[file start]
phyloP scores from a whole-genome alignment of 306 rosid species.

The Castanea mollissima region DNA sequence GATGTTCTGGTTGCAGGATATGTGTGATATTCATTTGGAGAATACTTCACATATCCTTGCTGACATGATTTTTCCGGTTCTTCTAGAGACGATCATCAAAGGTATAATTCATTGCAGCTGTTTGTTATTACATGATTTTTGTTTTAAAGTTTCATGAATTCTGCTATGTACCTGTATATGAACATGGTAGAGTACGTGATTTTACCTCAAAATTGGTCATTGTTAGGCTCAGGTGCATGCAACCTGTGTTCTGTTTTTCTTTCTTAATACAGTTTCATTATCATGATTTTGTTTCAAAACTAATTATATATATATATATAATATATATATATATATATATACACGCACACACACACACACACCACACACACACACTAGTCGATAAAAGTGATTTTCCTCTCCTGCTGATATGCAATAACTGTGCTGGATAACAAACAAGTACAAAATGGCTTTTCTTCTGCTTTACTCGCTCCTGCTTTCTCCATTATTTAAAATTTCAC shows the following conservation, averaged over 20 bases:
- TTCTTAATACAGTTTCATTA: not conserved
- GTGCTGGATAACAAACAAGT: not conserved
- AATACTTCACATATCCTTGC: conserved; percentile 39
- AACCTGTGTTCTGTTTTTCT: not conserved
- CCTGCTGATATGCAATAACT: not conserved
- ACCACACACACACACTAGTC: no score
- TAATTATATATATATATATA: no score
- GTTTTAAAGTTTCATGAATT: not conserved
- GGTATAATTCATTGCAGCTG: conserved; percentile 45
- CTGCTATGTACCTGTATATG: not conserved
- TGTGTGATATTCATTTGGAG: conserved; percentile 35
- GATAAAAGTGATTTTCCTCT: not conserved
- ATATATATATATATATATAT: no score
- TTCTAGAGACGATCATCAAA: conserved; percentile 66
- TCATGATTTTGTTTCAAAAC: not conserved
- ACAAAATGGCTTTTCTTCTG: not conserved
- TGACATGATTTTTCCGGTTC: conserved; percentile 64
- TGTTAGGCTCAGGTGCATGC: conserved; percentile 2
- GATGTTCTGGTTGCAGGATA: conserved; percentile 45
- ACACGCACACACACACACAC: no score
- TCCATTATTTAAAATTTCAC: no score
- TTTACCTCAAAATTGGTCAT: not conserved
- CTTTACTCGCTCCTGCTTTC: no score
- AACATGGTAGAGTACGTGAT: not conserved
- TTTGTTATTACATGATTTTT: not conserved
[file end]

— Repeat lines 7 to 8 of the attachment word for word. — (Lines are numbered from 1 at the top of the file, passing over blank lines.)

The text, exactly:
- CCTGCTGATATGCAATAACT: not conserved
- ACCACACACACACACTAGTC: no score